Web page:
Short Course Description
Electronic Laboratory Notebooks
This course will outline the role of an Electronic Laboratory Notebook, addressing functional and user requirements, legal and IP issues, cost/benefit and implementation strategies.
Who Should Attend
- Laboratory Managers
- IT Specialists
- Records Managers
How You'll Benefit From This Course
Recording, processing and managing data, information and knowledge has always been a fundamental requirement of the R&D laboratory. From our very first experience of conducting an experiment in a junior school laboratory, to working in modern, sophisticated laboratories, the basic process of record-keeping has never changed. We record what we intended to do, how we did it, what the results were, and what our conclusions were. For centuries, the tools that we used to accomplish this were paper and pen, with a bit of help from scissors and glue. But within a short period of time, information technology has driven, and continues to drive fundamental changes to our toolkit. Hardly any aspect of experimentation is now untouched by computers. Yet we often find it difficult to accommodate the changes that computers bring to life in the laboratory. Constant changes in the underlying technologies complicate the decision making about purchase and implementation of laboratory systems. The laboratory does not operate in isolation; what happens in the laboratory is just part of a broader business process, and the IT technologies used to manage laboratory information need to integrate with other business systems to satisfy the organizations IP management. Implementing an Electronic Lab Notebook can therefore bring fundamental change to a number of different parts of the organization and it is essential that the objectives, justification and planning are comprehensively understood and effectively managed.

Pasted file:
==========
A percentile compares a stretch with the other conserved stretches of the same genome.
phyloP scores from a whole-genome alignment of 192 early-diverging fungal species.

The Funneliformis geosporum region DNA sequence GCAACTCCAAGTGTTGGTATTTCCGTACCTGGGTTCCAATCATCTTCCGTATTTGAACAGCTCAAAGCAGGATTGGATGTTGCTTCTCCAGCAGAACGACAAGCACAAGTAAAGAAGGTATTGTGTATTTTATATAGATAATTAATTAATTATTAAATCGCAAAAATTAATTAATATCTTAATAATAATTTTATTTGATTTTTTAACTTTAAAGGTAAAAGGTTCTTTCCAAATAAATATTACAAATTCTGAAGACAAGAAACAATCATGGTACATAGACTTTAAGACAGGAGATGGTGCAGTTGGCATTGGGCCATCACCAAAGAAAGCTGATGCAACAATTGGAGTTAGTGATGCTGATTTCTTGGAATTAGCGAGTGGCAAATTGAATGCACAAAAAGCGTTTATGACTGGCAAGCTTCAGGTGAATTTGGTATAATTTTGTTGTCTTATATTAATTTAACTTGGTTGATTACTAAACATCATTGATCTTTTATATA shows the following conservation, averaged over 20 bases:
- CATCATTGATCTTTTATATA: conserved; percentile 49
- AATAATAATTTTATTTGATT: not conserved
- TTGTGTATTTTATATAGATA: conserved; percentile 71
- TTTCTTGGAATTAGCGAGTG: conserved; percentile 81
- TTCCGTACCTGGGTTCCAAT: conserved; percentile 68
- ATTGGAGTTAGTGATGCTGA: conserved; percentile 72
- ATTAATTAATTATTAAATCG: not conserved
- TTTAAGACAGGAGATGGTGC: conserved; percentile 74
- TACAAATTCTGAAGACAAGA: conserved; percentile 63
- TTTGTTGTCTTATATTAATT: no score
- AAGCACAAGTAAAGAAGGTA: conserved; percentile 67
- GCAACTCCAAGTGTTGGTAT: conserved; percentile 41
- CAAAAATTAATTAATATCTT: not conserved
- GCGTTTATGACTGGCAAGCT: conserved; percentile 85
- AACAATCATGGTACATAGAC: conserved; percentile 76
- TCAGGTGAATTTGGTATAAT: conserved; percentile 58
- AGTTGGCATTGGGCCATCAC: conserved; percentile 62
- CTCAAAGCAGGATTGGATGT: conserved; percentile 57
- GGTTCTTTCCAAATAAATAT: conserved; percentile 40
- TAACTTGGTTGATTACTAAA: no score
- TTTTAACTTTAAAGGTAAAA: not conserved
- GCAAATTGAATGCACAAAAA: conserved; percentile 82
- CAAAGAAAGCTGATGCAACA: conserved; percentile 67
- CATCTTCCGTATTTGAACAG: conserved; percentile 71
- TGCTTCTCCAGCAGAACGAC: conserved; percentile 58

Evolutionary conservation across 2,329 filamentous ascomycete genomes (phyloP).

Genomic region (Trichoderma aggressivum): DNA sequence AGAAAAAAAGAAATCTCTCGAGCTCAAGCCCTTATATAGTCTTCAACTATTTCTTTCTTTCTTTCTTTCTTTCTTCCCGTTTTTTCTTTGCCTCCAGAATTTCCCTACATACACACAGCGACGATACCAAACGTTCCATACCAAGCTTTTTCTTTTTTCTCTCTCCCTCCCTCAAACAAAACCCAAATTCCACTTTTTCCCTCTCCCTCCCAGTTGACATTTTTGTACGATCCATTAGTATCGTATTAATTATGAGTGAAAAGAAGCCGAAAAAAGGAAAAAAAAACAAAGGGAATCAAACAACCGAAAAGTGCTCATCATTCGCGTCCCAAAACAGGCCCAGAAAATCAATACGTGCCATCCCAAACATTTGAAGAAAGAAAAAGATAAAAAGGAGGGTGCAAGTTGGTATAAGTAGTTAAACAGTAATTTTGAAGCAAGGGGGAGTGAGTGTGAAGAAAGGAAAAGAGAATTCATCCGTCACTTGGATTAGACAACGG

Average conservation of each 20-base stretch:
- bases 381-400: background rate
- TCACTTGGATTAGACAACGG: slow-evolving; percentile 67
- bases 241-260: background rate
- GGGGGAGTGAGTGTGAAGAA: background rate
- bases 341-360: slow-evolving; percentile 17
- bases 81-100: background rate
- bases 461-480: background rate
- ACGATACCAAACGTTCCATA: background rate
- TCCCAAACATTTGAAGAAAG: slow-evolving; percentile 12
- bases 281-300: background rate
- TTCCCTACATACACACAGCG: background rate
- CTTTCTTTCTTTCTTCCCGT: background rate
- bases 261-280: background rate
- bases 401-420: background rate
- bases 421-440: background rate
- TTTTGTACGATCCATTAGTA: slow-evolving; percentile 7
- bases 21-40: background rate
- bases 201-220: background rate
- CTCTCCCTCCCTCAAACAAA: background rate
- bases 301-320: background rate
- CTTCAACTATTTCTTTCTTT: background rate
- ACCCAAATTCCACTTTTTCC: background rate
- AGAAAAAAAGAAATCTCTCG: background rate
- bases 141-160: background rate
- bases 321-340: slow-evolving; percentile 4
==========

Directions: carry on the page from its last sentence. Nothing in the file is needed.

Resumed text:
The course will look at the role an Electronic Laboratory Notebook can play in the organization, addressing issues such as the relationship between the ELN and other laboratory systems, the functionalities needed to support different scientific disciplines and the organizational needs related to IP and Knowledge Management. It will also look at financial considerations associated with an ELN project, will examine user requirements in the light of cultural and behavioural change and will raise issues related to technology choices. Finally, it will outline a strategic approach to successful implementation.
- What is an ELN and what benefits could it deliver?
- What are the different types of ELN and how do they align to corporate and departmental functionality requirements?
- Where does an ELN fit in the laboratory information hierarchy and how does it differ from a LIMS?
- What should be included in the scope of an ELN project, and what should be excluded?
- Business Case issues:
- Can an ELN be used for patent evidence creation?
- What are the regulatory implications of using an ELN?
- What are the financial consequences of replacing paper lab notebooks with an ELN?
- Where does an ELN fit in a Knowledge Management strategy?
- User Requirements:
- What is the right approach to gathering and understanding user needs?
- What is an effective way to deal with technology adoption issues and change management?
- Technology issues:
- What are the right technology decisions to ensure long term preservation of vital data and information?
- What hardware will best support user requirements?
- Defining an approach to successful implementation
- What methodology will ensure a successful, on-time and on-budget implementation of an ELN?
- What is the best way to avoid common Project management pitfalls?
The following courses may also interest you. Take advantage of the multi-course registration discount.
John Trigg is Founder and Director of phaseFour Informatics, a UK -based consultancy specialising in the Electronic Laboratory Notebook market. He has over 25 years' experience working in the field of R&D data, information and knowledge management, including 10 years experience of the world's first enterprise level implementation of an Electronic Lab Notebook in the Eastman Kodak Company. John is author of a number of publications on Electronic Laboratory Notebooks and Knowledge Management in the Laboratory and has presented papers and run workshops at conferences in the UK, Ireland, Germany, USA and Australia. John is also the founder of The Integrated Lab website. He was the recipient of the 2000 International LIMS Award and is currently the Chairman of the Automation and Analytical Management Group of the Royal Society of Chemistry.
* higher fee applies to those who are not ALA members